First Chicago NBD Corp. almost gave away the bank last week.

More than 800 customers each received an extra $924.8 million in their checking accounts - because of a computer programming error. The windfalls, however, proved short-lived as the bank's technicians sprang into action.

"Our controls worked very well," said James Lancaster, executive vice president in charge of Illinois retail banking. "We caught it quickly. But every time something like this happens, we go back and figure how it happened."

The glitch, at the company's First National Bank of Chicago unit, was discovered at about 4 p.m. Thursday after two customers reported the error. Bank employees eliminated the amounts erroneously deposited or froze those portions of the accounts.

By noon Friday, no customer was able to access any of the money deposited by error, said Mr. Lancaster. He said the bank believes that none of the customers affected by the glitch withdrew money that didn't belong to them.

Though such incidents are rare, this is not the first time a bank has been embarrassed by a computer error.

In February 1994, Chemical Banking Corp. incorrectly debited a total of $15 million from 100,000 customer accounts. As a result of the mistake, some customers were denied cash, while others had checks bounce.

A month later, Chemical discovered a computer error charged 20,000 small-business customers erroneous service fees. The bank apologized for the errors through letters to customers.

Some employees at First Chicago worked through Saturday to make certain all accounts were purged of the mistaken credits. Mr. Lancaster refused to reveal the details of the snafu, saying that the bank had little to gain by such a public explanation. But he added that bank technicians were working to make sure that it never happens again.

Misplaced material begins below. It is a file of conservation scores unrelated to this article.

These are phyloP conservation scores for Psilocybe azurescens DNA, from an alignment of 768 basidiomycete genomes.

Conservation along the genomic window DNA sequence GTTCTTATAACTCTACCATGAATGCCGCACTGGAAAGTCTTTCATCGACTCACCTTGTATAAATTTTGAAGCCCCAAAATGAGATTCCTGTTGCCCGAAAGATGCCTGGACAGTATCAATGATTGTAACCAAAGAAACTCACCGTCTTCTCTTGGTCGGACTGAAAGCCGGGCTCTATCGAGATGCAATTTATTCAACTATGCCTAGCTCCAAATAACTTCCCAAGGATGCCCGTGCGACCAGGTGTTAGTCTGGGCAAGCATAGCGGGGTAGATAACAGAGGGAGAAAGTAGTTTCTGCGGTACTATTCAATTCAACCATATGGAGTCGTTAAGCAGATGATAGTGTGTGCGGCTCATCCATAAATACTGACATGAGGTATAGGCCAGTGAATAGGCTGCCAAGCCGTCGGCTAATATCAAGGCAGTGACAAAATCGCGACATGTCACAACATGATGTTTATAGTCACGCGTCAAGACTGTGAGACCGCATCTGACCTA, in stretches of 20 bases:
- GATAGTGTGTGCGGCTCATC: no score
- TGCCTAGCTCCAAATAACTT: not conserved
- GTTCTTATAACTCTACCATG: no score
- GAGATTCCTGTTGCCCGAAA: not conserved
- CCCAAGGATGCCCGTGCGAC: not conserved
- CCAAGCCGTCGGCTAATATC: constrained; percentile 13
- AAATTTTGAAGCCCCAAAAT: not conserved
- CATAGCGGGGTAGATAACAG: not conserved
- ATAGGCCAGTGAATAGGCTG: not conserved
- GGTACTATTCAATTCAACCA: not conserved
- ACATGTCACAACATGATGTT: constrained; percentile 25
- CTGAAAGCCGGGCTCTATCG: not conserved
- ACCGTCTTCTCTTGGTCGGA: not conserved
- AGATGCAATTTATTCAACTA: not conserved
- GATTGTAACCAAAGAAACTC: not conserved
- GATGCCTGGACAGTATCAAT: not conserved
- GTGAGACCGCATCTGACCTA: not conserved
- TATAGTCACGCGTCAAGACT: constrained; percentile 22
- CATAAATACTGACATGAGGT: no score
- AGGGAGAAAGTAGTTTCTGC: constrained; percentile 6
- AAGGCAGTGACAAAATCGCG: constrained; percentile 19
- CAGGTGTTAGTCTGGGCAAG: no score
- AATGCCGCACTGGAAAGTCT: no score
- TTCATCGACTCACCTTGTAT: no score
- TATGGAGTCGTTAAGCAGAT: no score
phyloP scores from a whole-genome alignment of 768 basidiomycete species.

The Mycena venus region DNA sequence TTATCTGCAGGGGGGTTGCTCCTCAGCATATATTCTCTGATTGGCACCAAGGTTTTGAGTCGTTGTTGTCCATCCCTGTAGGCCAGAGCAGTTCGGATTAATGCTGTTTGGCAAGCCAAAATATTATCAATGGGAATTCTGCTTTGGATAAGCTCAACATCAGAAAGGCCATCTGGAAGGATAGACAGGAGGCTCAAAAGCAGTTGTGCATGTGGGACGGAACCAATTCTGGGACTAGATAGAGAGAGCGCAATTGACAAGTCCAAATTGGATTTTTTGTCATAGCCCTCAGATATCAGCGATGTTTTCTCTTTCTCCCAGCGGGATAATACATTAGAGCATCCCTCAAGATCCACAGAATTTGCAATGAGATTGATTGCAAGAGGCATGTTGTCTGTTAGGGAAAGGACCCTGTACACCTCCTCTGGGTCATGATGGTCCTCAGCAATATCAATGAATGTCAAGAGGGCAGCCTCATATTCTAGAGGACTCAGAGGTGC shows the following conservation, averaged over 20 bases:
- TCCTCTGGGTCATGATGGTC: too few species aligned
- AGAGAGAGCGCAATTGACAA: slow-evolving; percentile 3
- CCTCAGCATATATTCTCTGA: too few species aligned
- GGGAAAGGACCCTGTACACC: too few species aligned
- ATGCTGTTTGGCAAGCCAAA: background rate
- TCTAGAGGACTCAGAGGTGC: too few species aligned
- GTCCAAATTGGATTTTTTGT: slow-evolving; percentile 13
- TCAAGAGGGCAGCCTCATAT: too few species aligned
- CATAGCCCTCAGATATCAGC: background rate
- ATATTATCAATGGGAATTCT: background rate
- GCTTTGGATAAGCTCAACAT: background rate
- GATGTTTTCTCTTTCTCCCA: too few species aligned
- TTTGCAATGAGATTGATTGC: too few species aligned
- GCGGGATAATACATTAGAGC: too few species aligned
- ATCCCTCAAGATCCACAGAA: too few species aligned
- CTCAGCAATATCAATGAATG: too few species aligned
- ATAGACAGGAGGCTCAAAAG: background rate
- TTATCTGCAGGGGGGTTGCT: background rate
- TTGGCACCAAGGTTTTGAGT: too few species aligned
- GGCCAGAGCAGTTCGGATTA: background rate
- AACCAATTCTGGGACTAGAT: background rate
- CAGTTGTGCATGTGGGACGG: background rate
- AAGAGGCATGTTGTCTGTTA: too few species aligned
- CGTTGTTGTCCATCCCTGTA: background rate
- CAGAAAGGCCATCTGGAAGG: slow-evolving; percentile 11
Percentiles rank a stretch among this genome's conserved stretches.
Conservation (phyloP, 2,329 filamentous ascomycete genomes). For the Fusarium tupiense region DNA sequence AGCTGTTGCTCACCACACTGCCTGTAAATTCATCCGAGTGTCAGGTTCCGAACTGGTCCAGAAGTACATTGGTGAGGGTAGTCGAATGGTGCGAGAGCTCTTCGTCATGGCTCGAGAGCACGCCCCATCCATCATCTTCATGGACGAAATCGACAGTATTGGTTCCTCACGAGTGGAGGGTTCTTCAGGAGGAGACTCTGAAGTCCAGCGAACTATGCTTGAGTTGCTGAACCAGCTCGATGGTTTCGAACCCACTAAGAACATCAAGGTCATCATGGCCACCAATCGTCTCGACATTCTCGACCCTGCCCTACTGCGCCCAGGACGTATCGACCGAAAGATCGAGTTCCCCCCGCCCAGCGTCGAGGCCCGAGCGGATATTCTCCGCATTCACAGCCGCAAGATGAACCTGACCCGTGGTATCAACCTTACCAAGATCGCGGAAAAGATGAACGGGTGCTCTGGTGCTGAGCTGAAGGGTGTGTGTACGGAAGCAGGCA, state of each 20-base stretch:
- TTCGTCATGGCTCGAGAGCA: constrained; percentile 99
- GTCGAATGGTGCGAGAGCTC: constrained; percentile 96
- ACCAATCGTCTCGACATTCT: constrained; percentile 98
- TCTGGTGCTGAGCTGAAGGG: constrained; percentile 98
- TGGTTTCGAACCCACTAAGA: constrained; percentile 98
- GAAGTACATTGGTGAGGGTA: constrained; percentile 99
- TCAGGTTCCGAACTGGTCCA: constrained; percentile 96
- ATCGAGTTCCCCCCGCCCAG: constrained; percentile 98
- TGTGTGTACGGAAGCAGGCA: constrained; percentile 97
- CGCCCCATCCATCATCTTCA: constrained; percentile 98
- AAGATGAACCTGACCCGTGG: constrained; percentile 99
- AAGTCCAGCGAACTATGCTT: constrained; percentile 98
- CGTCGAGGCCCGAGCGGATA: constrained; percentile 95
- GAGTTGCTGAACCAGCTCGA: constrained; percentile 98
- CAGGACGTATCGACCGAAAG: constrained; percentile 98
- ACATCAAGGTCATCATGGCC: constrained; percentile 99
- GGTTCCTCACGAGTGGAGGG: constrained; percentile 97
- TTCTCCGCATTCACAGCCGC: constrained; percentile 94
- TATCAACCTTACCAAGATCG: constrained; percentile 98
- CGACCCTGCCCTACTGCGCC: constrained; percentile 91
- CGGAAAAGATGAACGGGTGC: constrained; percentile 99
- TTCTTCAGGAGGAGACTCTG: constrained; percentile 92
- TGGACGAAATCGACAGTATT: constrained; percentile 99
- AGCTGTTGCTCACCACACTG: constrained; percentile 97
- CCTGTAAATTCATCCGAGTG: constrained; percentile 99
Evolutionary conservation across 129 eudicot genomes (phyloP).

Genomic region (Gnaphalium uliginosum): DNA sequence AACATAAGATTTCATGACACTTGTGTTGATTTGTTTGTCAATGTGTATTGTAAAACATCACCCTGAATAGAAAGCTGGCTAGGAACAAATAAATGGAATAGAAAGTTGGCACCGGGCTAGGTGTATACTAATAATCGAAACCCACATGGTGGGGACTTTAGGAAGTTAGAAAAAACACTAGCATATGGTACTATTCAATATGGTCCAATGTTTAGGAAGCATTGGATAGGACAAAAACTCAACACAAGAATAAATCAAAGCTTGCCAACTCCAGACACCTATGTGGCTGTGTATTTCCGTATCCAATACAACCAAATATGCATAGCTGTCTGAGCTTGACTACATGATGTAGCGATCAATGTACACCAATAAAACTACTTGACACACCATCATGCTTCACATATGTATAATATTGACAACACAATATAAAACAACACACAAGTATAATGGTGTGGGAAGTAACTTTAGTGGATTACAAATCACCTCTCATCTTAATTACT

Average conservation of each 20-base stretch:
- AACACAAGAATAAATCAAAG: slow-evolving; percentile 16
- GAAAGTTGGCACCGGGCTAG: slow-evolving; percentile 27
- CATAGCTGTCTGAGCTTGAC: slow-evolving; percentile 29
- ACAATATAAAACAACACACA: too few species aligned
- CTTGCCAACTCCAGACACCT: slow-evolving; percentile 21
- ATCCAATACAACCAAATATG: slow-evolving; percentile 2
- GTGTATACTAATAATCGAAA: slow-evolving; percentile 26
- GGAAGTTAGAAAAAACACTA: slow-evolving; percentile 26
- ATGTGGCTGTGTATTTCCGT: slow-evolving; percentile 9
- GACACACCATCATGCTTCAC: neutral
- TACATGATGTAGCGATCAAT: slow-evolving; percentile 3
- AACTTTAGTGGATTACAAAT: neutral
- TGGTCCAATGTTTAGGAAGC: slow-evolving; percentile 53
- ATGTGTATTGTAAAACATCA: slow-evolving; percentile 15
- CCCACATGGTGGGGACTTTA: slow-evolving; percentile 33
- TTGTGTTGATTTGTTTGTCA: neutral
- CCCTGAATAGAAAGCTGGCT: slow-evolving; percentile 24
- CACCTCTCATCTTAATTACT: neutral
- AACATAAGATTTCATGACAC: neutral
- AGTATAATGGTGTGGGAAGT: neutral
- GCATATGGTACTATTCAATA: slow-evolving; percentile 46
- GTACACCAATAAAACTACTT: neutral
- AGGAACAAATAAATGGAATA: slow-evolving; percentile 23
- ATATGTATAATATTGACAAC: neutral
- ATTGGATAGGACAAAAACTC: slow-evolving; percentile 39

Mr. Lancaster said the only expense to the bank will be the overtime paid to employees who worked after hours to isolate the problem. He said he's also reviewing how the individual committed the error. "The real question is whether the programmer followed all the procedures," he said.

The $924.8 million figure was generated by the computer, but Mr. Lancaster said that number doesn't correspond with any customer account. In fact, the total amount accidentally deposited - in excess of $740 billion - is more than six times the bank's asset total.

While First Chicago has discovered small mistakes in balances in the past, there had never been anything of such magnitude. "If this was $1,000 credited to somebody's account, this wouldn't be news," he said.

First Chicago hasn't decided whether its going to contact customers. "We're still working on that one," said First Chicago spokesman Thomas Kelly. "Many of the customers didn't even know."

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